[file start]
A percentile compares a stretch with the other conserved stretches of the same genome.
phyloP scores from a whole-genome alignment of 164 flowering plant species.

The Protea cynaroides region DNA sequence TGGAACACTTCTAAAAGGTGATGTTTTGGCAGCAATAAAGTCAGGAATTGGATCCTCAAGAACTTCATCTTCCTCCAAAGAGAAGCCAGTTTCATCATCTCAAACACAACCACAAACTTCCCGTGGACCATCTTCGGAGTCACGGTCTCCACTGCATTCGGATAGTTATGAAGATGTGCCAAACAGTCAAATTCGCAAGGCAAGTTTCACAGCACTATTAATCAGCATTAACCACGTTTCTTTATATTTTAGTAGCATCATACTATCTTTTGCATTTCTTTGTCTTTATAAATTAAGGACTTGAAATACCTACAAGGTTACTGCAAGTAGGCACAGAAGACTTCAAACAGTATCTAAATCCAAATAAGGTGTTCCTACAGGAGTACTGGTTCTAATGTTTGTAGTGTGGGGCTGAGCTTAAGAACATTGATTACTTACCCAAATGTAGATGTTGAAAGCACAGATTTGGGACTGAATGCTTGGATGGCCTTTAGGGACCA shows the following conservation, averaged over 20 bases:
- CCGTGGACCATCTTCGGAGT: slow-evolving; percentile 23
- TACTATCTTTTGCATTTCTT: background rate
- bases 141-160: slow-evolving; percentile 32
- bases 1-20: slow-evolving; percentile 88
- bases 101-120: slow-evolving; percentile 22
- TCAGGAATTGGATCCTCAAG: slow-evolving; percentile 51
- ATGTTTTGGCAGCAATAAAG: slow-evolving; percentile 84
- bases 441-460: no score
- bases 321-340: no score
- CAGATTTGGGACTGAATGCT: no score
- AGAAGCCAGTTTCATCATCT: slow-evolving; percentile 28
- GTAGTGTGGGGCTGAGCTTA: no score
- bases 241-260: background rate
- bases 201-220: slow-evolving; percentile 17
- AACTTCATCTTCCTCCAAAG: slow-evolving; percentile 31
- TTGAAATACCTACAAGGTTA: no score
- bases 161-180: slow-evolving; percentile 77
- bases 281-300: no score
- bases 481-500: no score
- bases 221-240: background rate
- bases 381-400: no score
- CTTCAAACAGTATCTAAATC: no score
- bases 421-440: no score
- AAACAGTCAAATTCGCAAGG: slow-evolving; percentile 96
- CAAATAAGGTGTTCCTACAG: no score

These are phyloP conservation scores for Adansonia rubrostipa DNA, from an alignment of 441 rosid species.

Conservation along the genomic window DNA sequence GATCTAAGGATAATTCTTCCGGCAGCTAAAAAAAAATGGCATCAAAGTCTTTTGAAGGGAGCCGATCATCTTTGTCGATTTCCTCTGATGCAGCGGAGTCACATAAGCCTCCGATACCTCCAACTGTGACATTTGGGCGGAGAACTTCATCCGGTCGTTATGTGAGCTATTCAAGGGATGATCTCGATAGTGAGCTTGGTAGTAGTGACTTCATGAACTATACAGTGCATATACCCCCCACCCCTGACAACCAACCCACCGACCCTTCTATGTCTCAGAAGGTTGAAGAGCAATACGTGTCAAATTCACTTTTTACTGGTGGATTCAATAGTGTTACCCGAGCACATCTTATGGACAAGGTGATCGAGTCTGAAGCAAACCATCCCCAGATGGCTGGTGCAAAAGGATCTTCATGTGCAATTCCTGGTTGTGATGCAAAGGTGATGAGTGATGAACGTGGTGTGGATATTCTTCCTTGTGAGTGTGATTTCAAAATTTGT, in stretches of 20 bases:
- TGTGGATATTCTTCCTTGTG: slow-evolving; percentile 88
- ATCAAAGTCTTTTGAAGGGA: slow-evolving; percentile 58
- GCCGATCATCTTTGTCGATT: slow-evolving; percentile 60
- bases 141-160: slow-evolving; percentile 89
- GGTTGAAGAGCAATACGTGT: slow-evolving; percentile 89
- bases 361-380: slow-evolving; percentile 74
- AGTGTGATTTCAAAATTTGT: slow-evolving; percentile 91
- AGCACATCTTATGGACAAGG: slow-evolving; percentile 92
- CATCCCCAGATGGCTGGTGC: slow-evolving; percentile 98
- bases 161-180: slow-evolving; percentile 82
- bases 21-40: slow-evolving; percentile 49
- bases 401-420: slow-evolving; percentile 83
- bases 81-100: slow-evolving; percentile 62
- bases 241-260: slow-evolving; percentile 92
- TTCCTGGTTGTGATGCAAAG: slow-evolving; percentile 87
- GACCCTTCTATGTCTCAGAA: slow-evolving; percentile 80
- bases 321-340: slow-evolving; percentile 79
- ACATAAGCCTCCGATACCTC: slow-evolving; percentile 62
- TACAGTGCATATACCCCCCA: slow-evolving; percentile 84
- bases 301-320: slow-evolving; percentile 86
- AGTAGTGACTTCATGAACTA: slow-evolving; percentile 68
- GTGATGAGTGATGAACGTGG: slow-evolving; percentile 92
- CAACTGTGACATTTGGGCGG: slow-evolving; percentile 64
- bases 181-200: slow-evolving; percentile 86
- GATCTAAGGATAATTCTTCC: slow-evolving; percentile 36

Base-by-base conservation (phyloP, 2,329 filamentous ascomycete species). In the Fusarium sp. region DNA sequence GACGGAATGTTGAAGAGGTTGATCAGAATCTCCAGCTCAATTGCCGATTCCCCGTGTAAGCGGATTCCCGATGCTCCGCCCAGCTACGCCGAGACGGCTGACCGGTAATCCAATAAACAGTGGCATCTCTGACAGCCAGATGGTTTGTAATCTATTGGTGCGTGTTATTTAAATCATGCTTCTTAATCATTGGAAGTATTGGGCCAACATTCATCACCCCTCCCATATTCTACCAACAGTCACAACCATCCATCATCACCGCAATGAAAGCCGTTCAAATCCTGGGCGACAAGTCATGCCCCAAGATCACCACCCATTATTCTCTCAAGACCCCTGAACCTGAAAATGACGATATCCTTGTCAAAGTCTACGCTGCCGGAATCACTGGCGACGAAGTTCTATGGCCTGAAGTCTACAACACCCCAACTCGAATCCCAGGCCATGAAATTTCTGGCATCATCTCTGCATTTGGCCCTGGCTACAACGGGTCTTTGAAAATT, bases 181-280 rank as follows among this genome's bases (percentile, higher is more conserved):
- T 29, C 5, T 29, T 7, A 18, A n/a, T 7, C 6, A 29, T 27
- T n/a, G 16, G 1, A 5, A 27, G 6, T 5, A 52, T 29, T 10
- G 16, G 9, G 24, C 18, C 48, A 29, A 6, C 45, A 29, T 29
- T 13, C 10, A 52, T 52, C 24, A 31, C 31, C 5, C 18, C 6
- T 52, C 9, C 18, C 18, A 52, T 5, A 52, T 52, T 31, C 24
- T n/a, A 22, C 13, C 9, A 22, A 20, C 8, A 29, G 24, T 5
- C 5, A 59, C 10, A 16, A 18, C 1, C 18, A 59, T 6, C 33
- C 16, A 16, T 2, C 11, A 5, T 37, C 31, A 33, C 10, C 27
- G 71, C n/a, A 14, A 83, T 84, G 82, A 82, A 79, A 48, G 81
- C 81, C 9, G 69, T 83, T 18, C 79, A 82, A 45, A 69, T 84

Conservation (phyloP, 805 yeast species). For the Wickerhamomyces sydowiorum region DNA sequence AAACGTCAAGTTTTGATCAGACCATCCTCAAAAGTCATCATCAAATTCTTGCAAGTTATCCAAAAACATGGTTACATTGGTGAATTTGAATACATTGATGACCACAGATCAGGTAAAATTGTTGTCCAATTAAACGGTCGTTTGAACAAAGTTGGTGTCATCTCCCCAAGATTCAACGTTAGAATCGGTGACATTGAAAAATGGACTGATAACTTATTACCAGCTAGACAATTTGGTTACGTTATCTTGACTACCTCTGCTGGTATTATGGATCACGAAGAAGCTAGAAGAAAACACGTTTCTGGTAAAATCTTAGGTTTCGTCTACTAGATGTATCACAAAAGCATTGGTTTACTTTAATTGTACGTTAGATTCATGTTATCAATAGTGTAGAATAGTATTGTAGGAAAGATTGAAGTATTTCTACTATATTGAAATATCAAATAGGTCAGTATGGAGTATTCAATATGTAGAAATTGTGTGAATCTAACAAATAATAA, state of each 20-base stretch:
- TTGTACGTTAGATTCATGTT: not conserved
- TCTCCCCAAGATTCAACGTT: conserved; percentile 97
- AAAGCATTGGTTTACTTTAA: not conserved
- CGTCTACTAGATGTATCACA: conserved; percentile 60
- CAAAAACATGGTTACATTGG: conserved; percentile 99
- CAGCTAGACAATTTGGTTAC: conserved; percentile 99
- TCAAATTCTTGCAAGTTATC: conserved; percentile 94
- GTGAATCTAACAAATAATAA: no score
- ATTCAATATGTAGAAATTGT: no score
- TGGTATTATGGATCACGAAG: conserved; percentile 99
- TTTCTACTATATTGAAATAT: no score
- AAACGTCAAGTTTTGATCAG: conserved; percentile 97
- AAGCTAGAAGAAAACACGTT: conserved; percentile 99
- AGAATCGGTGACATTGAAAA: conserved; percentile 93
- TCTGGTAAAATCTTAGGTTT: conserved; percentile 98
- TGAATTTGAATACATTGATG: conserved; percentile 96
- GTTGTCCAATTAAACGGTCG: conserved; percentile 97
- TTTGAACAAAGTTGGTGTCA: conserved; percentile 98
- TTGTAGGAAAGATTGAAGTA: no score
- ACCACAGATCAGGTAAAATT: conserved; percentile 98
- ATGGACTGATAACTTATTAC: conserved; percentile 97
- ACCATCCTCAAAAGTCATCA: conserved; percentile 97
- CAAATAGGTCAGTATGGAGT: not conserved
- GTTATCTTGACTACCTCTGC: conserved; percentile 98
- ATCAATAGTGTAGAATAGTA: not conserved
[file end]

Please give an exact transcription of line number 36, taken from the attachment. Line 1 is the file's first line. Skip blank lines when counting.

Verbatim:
- bases 361-380: slow-evolving; percentile 74